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Shipwreck Stuck At Niagara Falls Moves Closer To The Edge For The First Time In 101 Years

It is 50 metres closer to the edge of the falls now.
Niagara Falls Shipwreck Was Moved Closer To Edge Of The Falls During The Halloween Storm

Ontario's Halloween storm was much more powerful than we expected. So much so, that the strong winds managed to move the massive iron ship that has been stuck in the same spot for over a century. The Niagara Falls shipwreck looks like it has moved closer to the edge of the falls. The Iron Scow has been lodged in the exact same spot since 1918, when it broke loose from a towing tug, and ended up stuck on the Canadian side of the falls, according to Niagara Parks. It has since been a key tourist attraction and a historical remnant that has not budged. This Halloween, however, the severe storm caused it to move about 50 metres closer to the edge of the falls, according to The Weather Network. The ship has been around 700 metres from the edge since the accident that got it stuck there. Jim Hill, the Senior Manager of Heritage for Niagara Parks, told CTV News that the ship "flipped on its side and spun around" when the 94 km/h winds hit the area. The flow of the river can reach up to 65 km/h, according to The Weather Network. It must have sped up after those unusually fast winds that night.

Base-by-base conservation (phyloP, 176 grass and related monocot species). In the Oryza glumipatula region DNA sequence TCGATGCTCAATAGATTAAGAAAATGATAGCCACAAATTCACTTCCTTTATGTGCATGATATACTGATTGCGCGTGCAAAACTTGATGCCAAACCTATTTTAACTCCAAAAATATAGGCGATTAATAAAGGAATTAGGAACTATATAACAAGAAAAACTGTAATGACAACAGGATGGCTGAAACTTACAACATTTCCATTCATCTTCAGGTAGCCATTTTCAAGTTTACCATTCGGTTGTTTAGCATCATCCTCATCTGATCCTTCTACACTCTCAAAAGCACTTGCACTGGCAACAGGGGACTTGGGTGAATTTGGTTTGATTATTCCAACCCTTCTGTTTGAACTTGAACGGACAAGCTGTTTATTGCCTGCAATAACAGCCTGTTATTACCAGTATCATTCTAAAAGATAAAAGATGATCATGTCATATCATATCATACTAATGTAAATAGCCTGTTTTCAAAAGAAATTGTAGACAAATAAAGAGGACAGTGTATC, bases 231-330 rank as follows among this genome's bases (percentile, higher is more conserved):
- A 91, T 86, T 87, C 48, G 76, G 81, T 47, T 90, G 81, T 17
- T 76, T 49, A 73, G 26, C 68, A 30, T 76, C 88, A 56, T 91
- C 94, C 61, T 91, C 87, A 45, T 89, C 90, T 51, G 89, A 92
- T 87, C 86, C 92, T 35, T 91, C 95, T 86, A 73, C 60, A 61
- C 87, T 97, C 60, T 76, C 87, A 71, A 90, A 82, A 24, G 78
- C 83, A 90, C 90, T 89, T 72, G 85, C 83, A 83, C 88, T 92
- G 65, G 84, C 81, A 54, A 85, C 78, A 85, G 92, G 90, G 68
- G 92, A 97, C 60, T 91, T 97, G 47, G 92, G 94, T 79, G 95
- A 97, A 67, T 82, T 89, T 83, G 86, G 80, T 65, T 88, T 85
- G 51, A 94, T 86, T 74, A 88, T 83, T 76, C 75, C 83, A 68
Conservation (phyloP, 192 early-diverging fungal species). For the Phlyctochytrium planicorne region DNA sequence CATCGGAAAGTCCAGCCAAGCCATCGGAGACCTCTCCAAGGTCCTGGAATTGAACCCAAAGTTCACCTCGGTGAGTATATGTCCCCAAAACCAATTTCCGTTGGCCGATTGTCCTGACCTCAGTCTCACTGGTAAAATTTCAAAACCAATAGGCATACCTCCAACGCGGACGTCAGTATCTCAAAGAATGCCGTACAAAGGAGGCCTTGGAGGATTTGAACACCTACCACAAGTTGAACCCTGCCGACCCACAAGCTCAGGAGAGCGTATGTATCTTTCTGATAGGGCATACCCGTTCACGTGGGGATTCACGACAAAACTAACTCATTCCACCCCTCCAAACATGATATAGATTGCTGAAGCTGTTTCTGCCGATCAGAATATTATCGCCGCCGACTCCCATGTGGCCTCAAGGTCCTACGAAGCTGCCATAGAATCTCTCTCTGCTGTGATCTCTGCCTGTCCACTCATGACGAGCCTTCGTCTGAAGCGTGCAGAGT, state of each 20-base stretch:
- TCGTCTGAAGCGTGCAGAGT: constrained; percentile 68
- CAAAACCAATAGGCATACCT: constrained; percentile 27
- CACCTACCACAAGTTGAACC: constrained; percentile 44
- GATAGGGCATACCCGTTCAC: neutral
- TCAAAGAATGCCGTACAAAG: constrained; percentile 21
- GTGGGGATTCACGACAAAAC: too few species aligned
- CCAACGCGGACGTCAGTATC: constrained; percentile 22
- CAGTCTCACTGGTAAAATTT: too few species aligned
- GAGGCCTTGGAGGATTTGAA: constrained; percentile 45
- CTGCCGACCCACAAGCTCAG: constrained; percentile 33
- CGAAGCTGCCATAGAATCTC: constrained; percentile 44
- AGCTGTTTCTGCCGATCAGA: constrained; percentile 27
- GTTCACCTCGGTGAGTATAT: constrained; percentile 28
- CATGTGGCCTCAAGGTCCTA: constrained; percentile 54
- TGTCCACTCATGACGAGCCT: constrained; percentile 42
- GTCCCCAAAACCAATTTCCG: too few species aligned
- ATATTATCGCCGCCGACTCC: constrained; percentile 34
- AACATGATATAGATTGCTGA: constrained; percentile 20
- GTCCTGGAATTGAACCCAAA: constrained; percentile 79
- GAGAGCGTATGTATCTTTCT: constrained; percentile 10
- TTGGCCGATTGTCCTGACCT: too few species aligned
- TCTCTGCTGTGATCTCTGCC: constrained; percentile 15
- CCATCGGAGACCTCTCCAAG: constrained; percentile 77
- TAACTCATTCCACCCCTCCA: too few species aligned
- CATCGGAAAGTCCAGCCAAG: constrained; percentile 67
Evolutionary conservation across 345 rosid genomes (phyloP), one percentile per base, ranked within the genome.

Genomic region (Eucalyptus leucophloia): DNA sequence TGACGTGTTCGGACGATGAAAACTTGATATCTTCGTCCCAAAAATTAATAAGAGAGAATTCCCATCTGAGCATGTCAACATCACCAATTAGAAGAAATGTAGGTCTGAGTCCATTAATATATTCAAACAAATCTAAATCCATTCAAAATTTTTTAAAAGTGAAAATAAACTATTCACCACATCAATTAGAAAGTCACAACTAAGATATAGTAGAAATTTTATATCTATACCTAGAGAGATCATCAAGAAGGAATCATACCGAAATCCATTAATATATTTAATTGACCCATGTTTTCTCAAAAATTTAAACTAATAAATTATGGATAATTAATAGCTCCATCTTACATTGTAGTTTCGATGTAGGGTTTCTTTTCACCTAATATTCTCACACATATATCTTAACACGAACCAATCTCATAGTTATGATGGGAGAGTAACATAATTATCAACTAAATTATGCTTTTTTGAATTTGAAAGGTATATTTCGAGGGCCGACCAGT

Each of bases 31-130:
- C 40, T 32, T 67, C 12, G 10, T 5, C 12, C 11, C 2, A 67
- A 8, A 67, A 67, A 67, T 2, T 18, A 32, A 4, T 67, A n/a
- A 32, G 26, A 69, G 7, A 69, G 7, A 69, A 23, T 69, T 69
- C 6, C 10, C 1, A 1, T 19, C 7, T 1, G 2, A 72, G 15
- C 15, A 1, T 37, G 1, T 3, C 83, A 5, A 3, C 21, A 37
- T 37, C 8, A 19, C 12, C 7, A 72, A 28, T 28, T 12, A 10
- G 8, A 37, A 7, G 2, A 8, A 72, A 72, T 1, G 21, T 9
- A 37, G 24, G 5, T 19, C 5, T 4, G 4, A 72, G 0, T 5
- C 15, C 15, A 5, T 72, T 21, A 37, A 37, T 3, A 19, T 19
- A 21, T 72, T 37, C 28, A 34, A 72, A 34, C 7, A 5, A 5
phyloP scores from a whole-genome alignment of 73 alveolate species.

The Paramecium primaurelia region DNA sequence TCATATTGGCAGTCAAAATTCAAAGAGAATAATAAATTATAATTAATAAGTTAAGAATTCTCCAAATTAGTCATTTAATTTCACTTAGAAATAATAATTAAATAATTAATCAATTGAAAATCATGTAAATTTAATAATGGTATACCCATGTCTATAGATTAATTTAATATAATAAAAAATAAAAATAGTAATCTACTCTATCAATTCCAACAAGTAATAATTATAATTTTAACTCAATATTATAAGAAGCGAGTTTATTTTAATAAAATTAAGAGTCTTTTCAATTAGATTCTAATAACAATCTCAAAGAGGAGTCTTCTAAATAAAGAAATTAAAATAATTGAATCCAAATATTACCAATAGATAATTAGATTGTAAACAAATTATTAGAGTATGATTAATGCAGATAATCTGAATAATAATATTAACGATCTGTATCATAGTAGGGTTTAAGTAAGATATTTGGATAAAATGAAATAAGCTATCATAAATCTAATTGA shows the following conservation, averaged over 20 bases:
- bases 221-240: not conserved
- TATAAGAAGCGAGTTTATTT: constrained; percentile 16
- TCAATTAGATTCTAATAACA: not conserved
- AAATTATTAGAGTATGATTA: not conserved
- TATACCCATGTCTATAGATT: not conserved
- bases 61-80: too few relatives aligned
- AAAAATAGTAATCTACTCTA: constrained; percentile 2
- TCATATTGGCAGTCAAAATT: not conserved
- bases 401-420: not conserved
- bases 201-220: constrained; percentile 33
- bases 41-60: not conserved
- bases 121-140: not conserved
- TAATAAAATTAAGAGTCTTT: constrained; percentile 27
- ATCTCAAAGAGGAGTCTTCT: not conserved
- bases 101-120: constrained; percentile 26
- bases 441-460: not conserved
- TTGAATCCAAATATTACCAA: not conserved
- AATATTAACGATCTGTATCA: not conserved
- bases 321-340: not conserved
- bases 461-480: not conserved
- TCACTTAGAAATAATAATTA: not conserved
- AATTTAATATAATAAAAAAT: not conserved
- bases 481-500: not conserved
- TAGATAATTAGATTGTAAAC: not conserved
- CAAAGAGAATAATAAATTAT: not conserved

David Adames, CEO of Niagara Parks, told CBC that they are not anticipating that the shipwreck will move much more. That could change though, especially considering it has been significantly broken down by rust over the past century."It looks secure at the moment; however, if there's severe weather that comes along, it may shift it some more."The staff are monitoring the scow via security cameras for any sign that it might budge. So far, so good, though.

Precautions are being taken to keep tourists who visit the falls safe. If there is any sign that the ship may be plunging down the falls, Niagara Parks staff will be responding immediately to keep people away. Adames told CBC that the ship's decay could have contributed to why it was moved for the first time in over a century.

"It could have been the way the wind came down the river," he said. "If it came down at a high enough gust, at that point in time, it might have hit the side of the rusted structure and it was enough to move it." This was definitely a historic storm. No one would have ever guessed that it was powerful enough to move this hunk of iron. Some parts of Canada even decided to delay Halloween because of the severity of the winds and rain. Not Toronto, though. We salute all those who braved that messy storm to go out that night. 

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